Researchers from Rush University Medical Center in Chicago looked at the dietary habits and cognitive function of nearly 4,000 Midwesterners aged 65 and older.
The researchers gave participants two different diet scores; one reflecting adherence to a traditional Mediterranean-style diet and another based on how well participants met the 2005 U.S. Dietary Guidelines.
The Mediterranean diet is traditionally associated with the consumption of a lot of wine, fruits, vegetables, legumes, olive oil and fish, and with very little red meat. Past studied have shown it offers some protection against heart disease, cancer and diabetes.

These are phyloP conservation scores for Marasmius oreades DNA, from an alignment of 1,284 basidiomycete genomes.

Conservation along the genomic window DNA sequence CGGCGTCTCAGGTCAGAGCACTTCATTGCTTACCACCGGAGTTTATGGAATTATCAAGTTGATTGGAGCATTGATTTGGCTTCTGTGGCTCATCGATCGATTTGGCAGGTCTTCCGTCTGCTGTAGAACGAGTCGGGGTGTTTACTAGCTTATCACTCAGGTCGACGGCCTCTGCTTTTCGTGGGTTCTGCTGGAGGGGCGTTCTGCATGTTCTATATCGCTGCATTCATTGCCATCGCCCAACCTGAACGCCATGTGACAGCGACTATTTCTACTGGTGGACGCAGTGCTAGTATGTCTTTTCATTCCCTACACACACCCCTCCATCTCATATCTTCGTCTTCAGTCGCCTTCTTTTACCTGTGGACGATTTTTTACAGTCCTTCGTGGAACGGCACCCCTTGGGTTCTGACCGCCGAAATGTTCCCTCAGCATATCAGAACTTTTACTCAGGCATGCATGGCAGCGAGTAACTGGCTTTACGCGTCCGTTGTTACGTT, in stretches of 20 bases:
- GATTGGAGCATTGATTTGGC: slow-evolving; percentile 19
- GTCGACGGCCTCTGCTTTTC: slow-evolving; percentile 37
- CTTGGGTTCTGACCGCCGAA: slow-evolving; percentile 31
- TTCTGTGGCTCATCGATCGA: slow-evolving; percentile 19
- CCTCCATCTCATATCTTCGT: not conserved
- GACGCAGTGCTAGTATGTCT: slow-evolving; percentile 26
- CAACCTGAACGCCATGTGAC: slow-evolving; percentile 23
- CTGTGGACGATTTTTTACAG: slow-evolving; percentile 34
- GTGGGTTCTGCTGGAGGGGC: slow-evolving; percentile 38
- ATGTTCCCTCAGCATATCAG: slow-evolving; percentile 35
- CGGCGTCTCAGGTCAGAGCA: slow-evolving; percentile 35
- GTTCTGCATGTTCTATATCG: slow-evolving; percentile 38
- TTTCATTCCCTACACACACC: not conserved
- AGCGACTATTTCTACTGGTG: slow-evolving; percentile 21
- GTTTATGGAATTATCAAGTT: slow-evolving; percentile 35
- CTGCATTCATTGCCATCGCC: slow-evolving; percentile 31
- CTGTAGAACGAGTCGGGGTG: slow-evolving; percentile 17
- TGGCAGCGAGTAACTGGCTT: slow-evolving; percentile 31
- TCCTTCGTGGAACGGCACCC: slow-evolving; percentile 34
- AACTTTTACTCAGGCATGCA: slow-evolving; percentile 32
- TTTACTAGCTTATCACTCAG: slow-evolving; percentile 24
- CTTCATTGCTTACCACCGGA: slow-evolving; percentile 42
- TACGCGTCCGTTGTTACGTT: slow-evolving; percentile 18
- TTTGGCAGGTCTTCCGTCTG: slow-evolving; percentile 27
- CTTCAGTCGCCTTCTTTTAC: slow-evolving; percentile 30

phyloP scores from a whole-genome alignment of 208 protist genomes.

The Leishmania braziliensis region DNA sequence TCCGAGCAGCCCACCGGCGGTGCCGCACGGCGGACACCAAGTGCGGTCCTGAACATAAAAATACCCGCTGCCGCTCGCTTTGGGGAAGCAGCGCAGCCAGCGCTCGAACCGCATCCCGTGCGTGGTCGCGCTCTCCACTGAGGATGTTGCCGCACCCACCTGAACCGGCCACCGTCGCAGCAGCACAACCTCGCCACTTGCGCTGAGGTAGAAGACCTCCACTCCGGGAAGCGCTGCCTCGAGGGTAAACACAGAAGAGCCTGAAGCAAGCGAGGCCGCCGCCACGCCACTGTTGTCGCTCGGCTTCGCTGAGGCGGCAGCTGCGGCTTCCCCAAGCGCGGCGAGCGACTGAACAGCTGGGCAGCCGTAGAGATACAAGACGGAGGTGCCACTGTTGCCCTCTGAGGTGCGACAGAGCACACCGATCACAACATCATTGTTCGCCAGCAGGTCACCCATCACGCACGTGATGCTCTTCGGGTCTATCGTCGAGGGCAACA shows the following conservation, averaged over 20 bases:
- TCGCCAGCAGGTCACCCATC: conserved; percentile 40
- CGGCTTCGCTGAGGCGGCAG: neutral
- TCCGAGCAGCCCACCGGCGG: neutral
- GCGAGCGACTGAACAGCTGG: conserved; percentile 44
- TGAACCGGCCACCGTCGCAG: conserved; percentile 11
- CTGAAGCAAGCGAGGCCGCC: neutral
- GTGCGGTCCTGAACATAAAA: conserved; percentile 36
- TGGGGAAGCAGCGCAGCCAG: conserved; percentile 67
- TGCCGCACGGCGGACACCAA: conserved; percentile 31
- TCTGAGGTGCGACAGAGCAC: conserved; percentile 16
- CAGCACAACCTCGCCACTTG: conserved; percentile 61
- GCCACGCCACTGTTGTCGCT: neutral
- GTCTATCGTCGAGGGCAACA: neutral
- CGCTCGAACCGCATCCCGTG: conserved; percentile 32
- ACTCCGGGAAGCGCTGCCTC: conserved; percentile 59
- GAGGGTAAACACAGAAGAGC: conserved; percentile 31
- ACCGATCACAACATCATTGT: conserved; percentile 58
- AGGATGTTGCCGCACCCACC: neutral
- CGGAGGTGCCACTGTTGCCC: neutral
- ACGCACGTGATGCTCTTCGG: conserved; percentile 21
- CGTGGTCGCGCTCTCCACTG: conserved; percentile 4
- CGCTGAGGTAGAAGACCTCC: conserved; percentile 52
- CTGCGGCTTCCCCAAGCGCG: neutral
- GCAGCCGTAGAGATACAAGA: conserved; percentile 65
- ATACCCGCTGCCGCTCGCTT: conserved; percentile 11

The participants' cognitive decline was assessed every 3 years, based on measures such as word memory and basic math skills.
Researchers found that participants who followed a Mediterranean-style diet the closest appeared to have slower cognitive decline over time, even after accounting for other factors such as education.
Meanwhile, a diet modeled after the U.S. Dietary Guidelines did not appear to influence rates of cognitive decline.
The findings were reported in the Journal of Clinical Nutrition.
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